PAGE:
How is it possible for pyroclastic flows to travel such great distances? Pyroclastic flows are hot mixtures of solid particles and expanding volcanic gases. While advancing over water, the base of the flow will conert the water to steam. The rapid expansion of water to vapor greatly enhances flow fluidization and inhibits the deposition of particles, particularly the low-density pumiceous particles, thus allowing the flow to travel tens of kilometers over flat oceanic waters. This mobility was first recognized during the 1902 eruption of a pyroclastic flow from Mt. Pelée, which destroyed the coastal city of St. Pierre, only to continue across open waters to overturn and burn ships anchored several kilometers offshore.
After travelling 40 km over the Sunda Straits, pyroclastic flows struck southern Sumatra with a vengence, remaining hot enough to incinerate entire villages and burn all vegetation before loosing impetus on the highly forested mountainsides. The wife of Controller Beyerinck from the Sumatra village of Ketimbang described her expereince on the morning of August 27, when the outermost edges of a pyroclastic flow enveloped her family and their acquantainces, killing some and sparing others:
Tephra from the eruption fell as far as 2,500 km downwind in the days following the eruption. However, the finest fragments were propelled high into the stratosphere, spreading outward as a broad cloud across the entire equatorial belt in only two weeks. These particles would remain suspended in the atmosphere for years, propogating farther to the north and south before finally dissipating.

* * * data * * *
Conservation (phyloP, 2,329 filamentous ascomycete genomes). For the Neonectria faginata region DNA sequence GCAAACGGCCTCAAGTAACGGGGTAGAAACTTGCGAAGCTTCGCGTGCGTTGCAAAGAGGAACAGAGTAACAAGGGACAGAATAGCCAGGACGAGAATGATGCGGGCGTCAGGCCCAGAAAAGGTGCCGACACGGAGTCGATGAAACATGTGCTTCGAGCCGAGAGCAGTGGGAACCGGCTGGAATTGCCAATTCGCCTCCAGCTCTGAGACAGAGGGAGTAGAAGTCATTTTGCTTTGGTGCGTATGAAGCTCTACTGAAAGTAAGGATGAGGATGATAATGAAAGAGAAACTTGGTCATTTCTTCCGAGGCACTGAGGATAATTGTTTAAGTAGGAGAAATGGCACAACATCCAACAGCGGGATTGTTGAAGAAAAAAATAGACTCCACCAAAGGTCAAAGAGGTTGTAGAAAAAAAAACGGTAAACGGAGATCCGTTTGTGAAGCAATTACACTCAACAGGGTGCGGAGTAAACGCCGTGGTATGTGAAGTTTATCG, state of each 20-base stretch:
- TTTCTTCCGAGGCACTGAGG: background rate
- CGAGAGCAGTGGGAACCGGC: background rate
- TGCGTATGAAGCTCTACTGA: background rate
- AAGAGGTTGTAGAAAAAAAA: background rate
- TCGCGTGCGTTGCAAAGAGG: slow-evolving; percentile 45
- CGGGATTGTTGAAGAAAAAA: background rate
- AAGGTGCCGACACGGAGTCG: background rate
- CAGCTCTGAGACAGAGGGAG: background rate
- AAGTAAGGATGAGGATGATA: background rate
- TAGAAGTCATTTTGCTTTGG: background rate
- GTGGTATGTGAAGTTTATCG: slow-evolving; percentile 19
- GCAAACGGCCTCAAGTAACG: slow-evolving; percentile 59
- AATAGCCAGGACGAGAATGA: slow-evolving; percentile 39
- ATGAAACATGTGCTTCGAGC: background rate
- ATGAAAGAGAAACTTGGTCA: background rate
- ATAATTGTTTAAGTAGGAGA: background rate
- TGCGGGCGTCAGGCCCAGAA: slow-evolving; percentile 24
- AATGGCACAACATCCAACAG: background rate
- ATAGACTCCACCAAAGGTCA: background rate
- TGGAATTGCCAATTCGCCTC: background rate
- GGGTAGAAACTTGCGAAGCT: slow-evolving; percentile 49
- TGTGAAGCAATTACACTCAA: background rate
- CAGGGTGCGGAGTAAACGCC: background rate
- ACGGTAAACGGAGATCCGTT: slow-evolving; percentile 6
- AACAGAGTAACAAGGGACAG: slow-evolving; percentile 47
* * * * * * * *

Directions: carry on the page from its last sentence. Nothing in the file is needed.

The stratospheric cloud of dust also contained large volumes of sulfur dioxide gas emitted from Krakatau. These gas molecules rapidly combined with water vapor to generate sulfuric acid droplets in the high atmosphere. The resulting veil of acidic areosols and volcanic dust provided an atmospheric shield capable of reflected enough sunlight to cause global temperatures to drop by several degrees. This aerosol-rich veil also generated spectacular optical effects over 70% of the earth's surface. For several years after the 1883 eruption, the earth experienced exotic colors in the sky, halos around the sun and moon, and a spectacular array of anomalous sunsets and sunrises. Artists were fascinated by these aerial displays and captured them on canvas. The painting shown here is one such sunset captured by the artitst William Ascroft on the banks of the River Thames in London, on November 26, 1883 (Courtesy of Peter Francis).